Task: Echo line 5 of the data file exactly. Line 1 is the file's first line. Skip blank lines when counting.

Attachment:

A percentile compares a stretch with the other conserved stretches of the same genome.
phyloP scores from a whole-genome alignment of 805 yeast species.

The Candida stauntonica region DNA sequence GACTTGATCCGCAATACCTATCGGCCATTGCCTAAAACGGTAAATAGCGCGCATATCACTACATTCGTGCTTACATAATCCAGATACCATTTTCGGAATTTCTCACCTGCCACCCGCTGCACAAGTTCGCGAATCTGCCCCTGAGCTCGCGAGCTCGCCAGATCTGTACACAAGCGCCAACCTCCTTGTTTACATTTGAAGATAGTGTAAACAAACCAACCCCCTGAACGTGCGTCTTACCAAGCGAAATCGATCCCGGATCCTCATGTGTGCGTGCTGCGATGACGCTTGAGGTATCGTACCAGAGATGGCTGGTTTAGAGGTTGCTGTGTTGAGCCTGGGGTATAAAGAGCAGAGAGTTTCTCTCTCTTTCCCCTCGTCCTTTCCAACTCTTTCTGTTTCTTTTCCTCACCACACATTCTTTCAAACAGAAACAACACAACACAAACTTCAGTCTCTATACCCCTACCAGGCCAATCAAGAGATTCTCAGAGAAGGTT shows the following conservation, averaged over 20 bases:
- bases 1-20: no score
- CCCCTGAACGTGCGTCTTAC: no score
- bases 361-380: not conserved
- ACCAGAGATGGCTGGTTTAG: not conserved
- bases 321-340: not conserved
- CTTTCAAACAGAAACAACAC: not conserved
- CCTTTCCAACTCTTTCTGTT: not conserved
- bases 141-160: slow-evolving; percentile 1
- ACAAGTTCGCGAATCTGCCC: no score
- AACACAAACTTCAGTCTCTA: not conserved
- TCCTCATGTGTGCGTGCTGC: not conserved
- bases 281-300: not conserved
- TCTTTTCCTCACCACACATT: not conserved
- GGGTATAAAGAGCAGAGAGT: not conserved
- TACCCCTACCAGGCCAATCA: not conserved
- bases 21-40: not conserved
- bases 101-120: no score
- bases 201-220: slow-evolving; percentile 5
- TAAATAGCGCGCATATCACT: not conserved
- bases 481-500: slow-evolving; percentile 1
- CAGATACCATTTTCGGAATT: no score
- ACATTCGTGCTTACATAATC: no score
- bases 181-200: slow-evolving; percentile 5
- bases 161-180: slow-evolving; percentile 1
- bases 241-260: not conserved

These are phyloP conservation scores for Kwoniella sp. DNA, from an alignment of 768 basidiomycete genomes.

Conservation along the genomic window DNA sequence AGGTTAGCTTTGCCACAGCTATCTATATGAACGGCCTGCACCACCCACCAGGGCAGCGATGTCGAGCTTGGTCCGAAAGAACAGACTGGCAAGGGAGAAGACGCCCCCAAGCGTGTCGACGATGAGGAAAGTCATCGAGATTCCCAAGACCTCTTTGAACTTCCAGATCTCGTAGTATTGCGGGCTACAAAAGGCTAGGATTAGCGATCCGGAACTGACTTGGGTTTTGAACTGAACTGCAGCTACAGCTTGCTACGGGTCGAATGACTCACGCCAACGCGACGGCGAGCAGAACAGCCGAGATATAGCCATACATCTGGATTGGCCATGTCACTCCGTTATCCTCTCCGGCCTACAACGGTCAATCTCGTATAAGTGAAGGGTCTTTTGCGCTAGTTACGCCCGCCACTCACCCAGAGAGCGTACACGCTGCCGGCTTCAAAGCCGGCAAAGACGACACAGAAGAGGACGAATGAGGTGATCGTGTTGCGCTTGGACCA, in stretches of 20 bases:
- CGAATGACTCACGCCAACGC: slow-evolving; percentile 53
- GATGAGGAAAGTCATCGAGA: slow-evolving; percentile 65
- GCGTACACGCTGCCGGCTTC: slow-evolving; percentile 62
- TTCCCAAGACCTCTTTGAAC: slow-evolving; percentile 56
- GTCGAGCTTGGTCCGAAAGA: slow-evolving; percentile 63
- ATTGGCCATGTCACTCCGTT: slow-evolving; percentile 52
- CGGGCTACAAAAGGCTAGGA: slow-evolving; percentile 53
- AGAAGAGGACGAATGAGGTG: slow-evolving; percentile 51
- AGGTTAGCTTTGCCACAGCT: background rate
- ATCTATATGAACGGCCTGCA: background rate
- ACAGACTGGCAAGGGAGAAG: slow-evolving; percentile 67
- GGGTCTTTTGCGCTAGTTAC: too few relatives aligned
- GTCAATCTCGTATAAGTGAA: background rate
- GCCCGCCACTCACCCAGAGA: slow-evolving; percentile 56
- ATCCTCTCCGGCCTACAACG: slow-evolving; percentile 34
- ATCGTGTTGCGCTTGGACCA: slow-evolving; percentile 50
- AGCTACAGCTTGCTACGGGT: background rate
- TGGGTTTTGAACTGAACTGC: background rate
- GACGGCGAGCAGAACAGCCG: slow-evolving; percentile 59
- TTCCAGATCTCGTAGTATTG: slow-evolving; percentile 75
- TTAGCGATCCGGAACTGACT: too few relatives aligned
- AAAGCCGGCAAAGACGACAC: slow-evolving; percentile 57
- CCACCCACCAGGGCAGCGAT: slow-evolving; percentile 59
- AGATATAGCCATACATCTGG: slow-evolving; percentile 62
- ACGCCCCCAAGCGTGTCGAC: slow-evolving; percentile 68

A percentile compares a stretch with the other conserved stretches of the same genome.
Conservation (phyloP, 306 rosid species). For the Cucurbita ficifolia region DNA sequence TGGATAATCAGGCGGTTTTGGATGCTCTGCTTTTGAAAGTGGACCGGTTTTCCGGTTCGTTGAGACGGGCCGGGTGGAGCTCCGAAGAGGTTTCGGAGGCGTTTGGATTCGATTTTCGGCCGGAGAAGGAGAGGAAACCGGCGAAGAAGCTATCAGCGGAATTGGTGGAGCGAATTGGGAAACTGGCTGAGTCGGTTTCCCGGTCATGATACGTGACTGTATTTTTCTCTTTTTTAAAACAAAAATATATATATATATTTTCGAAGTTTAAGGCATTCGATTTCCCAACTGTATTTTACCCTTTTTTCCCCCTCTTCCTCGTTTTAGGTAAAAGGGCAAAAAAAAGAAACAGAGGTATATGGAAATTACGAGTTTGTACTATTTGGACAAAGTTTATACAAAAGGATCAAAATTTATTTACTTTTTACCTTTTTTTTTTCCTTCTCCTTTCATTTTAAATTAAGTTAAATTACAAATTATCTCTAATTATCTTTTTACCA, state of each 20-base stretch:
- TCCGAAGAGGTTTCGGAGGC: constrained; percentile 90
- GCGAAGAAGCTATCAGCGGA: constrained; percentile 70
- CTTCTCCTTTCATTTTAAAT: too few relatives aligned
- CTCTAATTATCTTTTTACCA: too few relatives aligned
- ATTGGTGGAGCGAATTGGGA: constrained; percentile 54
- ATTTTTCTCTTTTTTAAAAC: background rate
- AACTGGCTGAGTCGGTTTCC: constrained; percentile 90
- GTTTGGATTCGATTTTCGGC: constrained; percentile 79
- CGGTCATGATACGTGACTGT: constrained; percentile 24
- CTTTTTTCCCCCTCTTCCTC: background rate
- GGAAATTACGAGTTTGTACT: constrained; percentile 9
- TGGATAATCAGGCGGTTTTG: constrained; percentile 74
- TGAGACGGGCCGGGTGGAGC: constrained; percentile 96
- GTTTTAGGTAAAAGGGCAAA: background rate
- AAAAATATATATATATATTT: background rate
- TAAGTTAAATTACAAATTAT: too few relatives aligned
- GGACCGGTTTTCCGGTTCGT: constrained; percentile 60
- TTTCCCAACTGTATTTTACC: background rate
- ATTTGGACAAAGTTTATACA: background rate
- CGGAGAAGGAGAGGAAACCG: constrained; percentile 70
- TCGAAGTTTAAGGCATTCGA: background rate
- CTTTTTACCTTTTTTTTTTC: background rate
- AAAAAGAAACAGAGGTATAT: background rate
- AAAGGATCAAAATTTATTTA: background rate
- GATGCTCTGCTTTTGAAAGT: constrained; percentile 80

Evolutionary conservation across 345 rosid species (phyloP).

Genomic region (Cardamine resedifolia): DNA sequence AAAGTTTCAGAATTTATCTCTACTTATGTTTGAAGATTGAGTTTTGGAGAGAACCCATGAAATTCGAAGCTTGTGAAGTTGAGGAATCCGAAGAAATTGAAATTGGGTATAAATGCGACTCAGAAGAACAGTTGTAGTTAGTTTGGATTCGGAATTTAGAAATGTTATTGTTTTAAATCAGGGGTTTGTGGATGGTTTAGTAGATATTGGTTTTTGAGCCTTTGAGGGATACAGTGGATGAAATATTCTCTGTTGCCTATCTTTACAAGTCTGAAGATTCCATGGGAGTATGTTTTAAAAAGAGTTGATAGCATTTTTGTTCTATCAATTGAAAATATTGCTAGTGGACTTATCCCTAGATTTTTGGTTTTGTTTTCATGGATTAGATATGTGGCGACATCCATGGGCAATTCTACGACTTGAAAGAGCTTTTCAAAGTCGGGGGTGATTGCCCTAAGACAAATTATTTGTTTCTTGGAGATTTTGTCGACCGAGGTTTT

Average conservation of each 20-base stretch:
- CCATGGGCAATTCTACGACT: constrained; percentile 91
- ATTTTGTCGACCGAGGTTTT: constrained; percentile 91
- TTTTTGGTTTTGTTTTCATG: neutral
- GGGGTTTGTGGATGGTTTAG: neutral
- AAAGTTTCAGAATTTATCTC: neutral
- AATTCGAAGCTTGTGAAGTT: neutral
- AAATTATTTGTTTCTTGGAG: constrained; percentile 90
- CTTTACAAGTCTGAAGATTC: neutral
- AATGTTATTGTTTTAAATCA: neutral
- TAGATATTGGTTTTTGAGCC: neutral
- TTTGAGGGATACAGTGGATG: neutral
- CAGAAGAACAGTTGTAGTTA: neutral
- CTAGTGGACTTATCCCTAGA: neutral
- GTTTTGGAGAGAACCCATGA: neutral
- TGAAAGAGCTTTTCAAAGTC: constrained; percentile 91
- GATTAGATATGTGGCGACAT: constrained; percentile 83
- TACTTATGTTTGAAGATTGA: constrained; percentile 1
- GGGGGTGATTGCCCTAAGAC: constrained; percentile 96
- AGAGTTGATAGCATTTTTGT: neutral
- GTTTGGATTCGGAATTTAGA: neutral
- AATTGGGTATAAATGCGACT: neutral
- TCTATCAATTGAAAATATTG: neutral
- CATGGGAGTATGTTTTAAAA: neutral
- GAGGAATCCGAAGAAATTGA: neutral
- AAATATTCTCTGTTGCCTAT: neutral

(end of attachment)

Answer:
- CCCCTGAACGTGCGTCTTAC: no score